But I’d seen family members and friends felled by illness. I had my own health scare a month earlier — at a time when I should have been celebrating my engagement. At 28, I knew my body wasn’t going to simply “bounce back” from poor decisions.
It was time.
To everyone’s shock — especially my own — I embraced Weight Watchers with a vigor typically reserved for religion. From the moment I was handed the tools to make better decisions about my food and my life, I gained a sense of confidence. Instead of deprived, I felt empowered.
Tracking my food came naturally, lending a sense of control to an area of my life that had felt haphazard for so long. I rediscovered my love for fruit and vegetables, especially apples, and learned new ways to prepare them. I started (healthy) snacking.
I’d been worried I’d become “obsessed” with what I was eating, tracking everything to a T . . . and I did.
But it’s been awesome.
Where once I’d eat a sleeve of cookies and feel guilty all night, I learned to have two, track them and move on with my day. I hadn’t realized all the negative self-talk I’d been foisting upon myself, making less-healthy decisions and then berating myself for them.
Portion control became my best friend. I educated myself on smarter choices, on the importance of fresh fruit and vegetables, on all the little choices I thought were good for me that were actually a form of self-sabotage. In short, I’d been eating way too much — and out of emotion. Food was love, and food was comfort. I ate until I felt full to bursting because . . . that was just what I did.
I had to retrain myself. Retrain my body, retrain my brain.
It hasn’t been easy. It took patience, dedication, discipline. Food had been my drug—my crutch—for so long, and there were times it took a Herculean effort (and literally sitting on my hands) to resist reaching for the bread basket.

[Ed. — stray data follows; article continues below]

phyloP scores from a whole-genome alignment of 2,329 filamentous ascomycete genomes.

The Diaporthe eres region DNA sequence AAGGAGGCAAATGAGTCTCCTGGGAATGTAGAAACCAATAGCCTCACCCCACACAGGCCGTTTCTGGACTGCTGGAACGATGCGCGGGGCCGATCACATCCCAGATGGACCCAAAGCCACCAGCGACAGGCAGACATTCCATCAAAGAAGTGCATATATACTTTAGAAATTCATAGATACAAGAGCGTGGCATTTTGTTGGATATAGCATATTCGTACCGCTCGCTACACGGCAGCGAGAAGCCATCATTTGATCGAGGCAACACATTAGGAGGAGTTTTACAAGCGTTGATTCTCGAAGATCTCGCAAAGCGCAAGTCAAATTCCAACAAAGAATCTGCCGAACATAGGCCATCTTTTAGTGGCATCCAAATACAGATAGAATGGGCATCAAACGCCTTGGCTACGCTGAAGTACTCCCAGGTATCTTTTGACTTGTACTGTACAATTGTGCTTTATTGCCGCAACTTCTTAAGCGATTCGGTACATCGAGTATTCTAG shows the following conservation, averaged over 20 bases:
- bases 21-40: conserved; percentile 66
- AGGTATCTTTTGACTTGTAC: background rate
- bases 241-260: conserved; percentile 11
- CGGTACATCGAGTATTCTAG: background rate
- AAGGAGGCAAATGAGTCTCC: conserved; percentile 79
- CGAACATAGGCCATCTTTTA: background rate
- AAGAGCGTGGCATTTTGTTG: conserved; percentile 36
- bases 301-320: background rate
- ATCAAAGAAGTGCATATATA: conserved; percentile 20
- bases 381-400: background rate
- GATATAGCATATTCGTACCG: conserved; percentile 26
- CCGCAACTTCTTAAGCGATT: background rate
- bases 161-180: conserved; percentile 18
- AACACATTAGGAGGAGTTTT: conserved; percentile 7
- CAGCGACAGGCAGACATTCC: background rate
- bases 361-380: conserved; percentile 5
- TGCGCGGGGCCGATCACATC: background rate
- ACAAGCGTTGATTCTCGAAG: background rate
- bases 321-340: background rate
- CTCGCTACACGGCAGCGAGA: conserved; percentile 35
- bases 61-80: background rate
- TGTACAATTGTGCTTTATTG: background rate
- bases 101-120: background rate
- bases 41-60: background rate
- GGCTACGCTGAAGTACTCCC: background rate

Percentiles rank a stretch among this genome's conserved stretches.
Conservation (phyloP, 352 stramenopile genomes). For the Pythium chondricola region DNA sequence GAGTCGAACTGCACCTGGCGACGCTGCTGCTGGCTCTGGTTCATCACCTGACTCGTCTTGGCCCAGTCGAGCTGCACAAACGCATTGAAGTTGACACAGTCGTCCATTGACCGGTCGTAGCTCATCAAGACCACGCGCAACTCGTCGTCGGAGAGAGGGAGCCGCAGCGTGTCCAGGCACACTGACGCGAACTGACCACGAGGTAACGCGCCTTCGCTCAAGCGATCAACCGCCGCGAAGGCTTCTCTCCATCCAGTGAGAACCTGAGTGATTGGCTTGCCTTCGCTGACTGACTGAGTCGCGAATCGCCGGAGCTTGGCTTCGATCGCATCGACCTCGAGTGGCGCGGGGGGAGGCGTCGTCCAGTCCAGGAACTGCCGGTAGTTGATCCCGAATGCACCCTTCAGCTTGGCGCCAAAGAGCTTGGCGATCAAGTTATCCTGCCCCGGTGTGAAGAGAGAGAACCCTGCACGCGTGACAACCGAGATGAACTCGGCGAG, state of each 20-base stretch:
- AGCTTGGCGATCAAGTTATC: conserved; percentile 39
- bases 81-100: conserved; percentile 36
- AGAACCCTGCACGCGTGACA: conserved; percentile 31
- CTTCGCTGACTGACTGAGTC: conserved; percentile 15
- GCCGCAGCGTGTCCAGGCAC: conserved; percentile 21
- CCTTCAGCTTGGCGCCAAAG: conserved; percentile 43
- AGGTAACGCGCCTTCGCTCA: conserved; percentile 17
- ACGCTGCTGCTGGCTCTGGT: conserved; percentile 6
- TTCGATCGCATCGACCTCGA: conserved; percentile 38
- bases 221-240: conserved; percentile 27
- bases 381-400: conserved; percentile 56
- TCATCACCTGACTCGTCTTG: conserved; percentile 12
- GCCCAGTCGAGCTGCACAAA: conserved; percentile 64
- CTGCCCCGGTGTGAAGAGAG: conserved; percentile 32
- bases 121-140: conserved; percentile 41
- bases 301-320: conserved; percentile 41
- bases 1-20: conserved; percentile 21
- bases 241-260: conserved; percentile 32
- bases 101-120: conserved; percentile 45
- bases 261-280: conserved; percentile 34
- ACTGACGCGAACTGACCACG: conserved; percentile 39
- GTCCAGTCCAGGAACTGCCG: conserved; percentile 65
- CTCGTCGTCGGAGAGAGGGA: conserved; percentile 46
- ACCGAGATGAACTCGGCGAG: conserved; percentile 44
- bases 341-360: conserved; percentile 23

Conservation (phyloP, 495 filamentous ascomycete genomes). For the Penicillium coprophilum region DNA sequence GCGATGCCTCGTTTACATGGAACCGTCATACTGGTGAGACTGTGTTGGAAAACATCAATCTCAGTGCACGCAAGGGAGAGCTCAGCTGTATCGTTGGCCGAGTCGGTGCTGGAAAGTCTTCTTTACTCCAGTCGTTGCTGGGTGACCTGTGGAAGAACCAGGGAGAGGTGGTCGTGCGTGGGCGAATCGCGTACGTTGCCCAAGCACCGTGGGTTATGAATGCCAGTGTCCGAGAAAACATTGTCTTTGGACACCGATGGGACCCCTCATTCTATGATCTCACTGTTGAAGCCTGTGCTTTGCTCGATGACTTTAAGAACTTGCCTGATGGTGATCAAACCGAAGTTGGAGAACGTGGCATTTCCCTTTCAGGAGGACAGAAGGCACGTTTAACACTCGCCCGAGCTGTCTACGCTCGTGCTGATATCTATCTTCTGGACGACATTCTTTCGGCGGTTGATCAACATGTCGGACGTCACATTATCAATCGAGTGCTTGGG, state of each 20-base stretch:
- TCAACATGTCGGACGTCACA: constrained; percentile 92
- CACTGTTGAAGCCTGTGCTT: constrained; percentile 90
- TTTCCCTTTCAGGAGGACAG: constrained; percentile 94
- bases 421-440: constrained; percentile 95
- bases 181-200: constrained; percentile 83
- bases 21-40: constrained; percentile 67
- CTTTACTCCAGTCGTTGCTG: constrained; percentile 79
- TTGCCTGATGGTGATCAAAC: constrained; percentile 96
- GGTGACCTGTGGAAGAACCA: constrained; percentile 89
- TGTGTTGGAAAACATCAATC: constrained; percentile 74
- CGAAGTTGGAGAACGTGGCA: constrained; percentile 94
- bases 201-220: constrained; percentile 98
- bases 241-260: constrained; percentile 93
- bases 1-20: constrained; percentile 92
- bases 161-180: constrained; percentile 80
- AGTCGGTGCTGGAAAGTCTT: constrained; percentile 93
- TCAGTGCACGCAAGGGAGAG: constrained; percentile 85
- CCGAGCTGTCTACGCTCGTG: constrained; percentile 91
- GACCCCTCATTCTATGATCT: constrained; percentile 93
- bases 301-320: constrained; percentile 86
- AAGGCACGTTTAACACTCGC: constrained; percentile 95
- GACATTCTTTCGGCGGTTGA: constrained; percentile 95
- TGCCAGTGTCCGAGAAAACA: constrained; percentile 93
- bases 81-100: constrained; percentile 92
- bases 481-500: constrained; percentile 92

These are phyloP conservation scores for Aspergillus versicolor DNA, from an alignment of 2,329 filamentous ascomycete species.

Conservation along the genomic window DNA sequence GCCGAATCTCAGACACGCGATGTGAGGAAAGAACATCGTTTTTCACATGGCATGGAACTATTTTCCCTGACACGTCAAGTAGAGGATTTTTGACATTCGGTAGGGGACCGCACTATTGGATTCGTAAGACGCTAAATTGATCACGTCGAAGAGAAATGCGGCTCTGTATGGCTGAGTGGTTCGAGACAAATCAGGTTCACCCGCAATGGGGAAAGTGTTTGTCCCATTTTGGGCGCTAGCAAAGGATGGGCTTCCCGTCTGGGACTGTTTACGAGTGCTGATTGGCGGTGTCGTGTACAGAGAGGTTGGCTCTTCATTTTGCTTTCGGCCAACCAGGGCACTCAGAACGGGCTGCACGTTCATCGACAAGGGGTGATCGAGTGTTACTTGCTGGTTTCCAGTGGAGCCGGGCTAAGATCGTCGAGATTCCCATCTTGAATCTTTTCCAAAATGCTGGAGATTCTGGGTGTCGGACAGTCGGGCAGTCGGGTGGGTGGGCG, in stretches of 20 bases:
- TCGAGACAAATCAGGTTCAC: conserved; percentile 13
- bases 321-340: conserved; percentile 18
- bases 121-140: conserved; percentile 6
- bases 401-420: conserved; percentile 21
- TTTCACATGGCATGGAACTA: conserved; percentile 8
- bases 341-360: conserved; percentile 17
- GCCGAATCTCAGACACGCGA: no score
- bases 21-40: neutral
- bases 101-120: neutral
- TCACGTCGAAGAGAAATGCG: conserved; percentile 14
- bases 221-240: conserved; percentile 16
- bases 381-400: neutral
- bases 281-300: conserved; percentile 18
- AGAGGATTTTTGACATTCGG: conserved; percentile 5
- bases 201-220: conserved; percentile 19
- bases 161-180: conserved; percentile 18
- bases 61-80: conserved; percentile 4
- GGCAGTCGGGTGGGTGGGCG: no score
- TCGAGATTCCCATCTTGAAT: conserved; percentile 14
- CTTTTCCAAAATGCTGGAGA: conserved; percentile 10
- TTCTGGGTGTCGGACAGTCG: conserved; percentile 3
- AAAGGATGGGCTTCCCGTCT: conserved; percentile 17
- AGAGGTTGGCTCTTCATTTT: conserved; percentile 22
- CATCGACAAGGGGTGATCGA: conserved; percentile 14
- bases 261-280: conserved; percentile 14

But I kept with it, never missing a Wednesday weigh-in, because I knew I was working toward the best possible goal: getting healthy for myself, my family and my soon-to-be husband.
When I took a step back (and I did), I learned to be gentle with myself. To be patient.
When I gained some weeks, I chose to remember I was in this for a lifetime — and that rises and falls were inevitable.
That’s the beauty of Weight Watchers — and why it worked for me: I’m not on a diet. I didn’t start the program with a stopping point in mind, figuring at some mystical point I’d be “done.” Being healthy means you’re never “done” . . . but I didn’t realize that the tiny changes I was making were adding up to a complete reboot of my relationship with food.
Some folks assumed I was losing weight for the wedding, a natural thought in our “Say Yes to the Dress” culture. It was easier to let them think I was another image-conscious bride than to explain the truth: that my engagement was merely the wake-up call I needed to realize the rest of my life was waiting, and I didn’t need to bring all those extra pounds into it. It was about so much more than a white gown.
I dropped 4 lbs. in the first month, amazed to see the number on the scale sliding down. I’d grown so used to cringing at the doctor’s office, the only time I ever weighed myself, that wanting to peer at those digits was a new feeling.